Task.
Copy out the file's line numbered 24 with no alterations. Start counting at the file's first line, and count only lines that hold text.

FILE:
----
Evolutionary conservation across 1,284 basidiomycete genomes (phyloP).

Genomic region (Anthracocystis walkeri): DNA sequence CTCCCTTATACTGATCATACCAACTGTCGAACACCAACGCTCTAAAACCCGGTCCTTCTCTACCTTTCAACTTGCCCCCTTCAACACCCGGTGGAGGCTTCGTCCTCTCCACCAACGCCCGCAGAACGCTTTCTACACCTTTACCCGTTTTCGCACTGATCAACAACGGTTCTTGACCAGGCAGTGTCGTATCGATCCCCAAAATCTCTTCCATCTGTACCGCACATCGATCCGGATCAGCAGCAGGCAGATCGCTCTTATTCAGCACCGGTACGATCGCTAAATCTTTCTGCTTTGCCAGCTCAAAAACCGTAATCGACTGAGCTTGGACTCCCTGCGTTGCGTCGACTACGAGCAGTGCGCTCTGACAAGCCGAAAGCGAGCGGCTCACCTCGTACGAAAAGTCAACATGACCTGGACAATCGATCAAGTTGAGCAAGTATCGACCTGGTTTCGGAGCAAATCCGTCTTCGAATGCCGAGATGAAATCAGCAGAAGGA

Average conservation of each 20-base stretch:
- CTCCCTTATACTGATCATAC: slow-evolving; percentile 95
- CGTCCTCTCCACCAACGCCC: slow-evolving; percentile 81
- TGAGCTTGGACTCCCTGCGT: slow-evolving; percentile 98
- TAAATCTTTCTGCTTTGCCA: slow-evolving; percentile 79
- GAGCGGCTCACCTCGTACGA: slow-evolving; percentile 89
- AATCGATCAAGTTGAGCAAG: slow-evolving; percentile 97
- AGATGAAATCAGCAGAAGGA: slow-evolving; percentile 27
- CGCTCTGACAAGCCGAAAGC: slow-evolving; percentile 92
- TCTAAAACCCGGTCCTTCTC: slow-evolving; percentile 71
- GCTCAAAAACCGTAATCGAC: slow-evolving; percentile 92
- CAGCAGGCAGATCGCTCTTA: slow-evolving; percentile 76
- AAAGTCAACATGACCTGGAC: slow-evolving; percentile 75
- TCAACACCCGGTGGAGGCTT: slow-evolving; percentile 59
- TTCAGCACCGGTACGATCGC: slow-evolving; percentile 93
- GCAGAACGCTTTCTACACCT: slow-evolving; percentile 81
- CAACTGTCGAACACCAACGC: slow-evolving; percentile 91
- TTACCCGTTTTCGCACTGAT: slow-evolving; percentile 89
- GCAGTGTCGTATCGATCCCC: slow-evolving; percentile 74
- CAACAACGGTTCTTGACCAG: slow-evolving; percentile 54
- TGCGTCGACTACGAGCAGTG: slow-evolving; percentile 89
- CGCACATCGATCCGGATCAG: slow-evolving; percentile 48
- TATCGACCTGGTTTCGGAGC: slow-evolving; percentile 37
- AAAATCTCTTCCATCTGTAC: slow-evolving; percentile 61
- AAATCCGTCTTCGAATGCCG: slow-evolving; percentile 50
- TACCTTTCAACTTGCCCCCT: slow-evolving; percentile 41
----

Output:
- CGCACATCGATCCGGATCAG: slow-evolving; percentile 48